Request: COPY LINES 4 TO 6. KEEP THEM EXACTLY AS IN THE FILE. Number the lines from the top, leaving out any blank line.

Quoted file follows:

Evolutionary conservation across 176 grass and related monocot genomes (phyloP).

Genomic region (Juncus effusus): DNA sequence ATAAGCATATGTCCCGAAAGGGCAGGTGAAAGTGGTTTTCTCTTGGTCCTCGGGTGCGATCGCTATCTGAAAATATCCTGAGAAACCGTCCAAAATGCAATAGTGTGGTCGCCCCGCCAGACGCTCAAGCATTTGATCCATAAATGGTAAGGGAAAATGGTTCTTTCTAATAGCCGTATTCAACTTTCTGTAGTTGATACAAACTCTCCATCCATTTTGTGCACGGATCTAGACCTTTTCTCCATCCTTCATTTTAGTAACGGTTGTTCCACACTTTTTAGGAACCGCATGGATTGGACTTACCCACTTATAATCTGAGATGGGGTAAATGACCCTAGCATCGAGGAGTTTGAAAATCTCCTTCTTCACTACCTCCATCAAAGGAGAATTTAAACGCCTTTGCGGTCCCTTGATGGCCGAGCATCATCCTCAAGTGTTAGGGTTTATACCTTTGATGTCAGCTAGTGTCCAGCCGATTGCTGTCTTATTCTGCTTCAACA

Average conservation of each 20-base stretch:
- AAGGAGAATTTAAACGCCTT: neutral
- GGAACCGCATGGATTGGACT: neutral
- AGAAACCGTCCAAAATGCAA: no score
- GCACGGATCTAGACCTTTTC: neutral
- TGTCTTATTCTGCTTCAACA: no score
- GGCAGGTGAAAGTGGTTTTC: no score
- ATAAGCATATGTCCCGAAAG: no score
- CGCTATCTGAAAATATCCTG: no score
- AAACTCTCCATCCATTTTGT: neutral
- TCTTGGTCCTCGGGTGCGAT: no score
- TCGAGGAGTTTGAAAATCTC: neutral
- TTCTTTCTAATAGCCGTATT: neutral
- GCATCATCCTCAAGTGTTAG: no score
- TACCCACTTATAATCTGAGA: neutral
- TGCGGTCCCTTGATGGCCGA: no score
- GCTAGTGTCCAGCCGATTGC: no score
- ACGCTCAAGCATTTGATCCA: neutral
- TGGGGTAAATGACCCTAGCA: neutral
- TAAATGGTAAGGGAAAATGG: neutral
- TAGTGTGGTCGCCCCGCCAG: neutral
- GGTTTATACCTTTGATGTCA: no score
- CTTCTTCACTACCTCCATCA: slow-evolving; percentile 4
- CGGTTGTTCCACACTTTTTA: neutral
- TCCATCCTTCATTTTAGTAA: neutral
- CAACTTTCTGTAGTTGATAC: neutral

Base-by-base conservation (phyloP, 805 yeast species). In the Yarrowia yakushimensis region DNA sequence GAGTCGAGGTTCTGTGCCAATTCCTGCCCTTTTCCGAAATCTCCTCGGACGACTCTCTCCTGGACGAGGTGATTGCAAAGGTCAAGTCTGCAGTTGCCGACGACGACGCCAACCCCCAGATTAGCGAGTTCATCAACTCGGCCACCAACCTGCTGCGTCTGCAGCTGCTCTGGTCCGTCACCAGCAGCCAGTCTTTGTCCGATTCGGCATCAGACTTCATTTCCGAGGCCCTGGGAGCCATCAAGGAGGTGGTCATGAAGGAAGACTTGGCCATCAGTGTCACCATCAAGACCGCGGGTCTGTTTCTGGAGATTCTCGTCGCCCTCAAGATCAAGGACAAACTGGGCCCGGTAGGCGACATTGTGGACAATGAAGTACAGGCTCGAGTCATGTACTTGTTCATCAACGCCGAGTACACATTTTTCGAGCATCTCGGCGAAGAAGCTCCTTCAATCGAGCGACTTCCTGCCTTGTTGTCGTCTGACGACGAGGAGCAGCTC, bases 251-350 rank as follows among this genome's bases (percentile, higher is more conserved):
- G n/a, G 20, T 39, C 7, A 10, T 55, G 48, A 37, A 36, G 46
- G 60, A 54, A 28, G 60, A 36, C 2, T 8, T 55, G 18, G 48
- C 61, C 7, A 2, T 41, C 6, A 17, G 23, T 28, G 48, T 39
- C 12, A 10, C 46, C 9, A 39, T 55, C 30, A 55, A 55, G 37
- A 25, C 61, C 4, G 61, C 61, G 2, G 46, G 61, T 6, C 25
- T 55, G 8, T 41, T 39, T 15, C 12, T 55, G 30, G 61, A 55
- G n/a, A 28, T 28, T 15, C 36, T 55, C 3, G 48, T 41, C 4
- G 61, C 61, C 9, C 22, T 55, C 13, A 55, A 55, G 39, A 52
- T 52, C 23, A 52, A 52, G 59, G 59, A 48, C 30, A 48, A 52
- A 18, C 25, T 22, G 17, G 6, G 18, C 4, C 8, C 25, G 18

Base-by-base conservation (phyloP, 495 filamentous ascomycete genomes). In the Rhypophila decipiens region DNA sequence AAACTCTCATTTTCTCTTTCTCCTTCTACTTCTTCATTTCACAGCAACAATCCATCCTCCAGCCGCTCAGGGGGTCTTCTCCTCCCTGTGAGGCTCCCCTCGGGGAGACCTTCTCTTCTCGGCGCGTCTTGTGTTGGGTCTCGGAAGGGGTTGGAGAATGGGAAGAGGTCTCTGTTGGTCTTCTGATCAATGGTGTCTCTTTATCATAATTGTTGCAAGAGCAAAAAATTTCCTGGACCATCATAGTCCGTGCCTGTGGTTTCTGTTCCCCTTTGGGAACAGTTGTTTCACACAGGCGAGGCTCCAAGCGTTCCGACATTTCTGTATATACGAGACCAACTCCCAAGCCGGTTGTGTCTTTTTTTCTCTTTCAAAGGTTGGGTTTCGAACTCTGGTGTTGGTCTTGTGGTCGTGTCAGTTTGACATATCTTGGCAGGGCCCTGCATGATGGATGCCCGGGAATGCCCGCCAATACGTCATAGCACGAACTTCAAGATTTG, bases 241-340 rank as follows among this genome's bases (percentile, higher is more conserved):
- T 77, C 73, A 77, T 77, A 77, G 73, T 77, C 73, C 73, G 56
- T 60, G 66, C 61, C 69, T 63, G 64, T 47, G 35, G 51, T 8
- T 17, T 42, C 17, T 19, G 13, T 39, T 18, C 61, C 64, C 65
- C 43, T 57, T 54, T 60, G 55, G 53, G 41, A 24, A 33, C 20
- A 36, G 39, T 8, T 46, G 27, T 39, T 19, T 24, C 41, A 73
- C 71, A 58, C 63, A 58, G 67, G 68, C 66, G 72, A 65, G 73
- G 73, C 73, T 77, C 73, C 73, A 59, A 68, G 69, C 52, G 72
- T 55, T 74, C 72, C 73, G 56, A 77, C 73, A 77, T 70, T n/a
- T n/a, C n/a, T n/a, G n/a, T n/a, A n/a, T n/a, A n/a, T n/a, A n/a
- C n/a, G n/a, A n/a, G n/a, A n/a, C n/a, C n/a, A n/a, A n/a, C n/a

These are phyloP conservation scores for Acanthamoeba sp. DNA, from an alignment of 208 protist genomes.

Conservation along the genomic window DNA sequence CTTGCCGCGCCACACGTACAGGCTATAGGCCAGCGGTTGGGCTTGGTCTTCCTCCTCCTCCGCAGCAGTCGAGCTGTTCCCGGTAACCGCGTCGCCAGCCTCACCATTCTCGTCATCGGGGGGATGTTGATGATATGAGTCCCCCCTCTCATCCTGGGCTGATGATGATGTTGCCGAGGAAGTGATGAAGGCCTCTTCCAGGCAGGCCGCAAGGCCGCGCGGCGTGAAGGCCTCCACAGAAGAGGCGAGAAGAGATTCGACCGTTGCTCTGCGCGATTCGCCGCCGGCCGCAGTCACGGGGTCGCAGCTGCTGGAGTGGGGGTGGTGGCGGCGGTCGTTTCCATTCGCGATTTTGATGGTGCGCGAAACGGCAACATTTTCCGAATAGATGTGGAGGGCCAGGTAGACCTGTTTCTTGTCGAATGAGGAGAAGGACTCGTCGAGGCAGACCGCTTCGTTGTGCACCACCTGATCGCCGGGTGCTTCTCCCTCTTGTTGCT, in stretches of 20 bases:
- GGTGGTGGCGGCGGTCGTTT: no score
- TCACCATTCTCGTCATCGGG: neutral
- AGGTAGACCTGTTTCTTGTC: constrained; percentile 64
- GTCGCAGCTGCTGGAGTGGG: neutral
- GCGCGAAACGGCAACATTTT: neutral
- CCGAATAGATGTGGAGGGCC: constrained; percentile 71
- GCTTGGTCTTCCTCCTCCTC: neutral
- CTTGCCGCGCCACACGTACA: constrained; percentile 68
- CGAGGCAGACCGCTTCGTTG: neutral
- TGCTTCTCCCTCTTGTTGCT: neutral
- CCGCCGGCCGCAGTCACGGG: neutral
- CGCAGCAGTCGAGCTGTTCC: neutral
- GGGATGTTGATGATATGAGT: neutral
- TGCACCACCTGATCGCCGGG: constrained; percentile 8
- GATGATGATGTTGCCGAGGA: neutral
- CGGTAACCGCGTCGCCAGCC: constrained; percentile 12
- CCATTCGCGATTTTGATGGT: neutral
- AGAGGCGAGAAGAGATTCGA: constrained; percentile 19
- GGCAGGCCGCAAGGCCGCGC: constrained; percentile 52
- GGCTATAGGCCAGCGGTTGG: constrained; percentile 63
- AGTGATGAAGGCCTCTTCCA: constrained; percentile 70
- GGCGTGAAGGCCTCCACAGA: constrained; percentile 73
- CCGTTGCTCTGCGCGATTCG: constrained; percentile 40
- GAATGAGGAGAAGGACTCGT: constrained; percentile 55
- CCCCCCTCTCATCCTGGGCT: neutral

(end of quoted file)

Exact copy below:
- AAGGAGAATTTAAACGCCTT: neutral
- GGAACCGCATGGATTGGACT: neutral
- AGAAACCGTCCAAAATGCAA: no score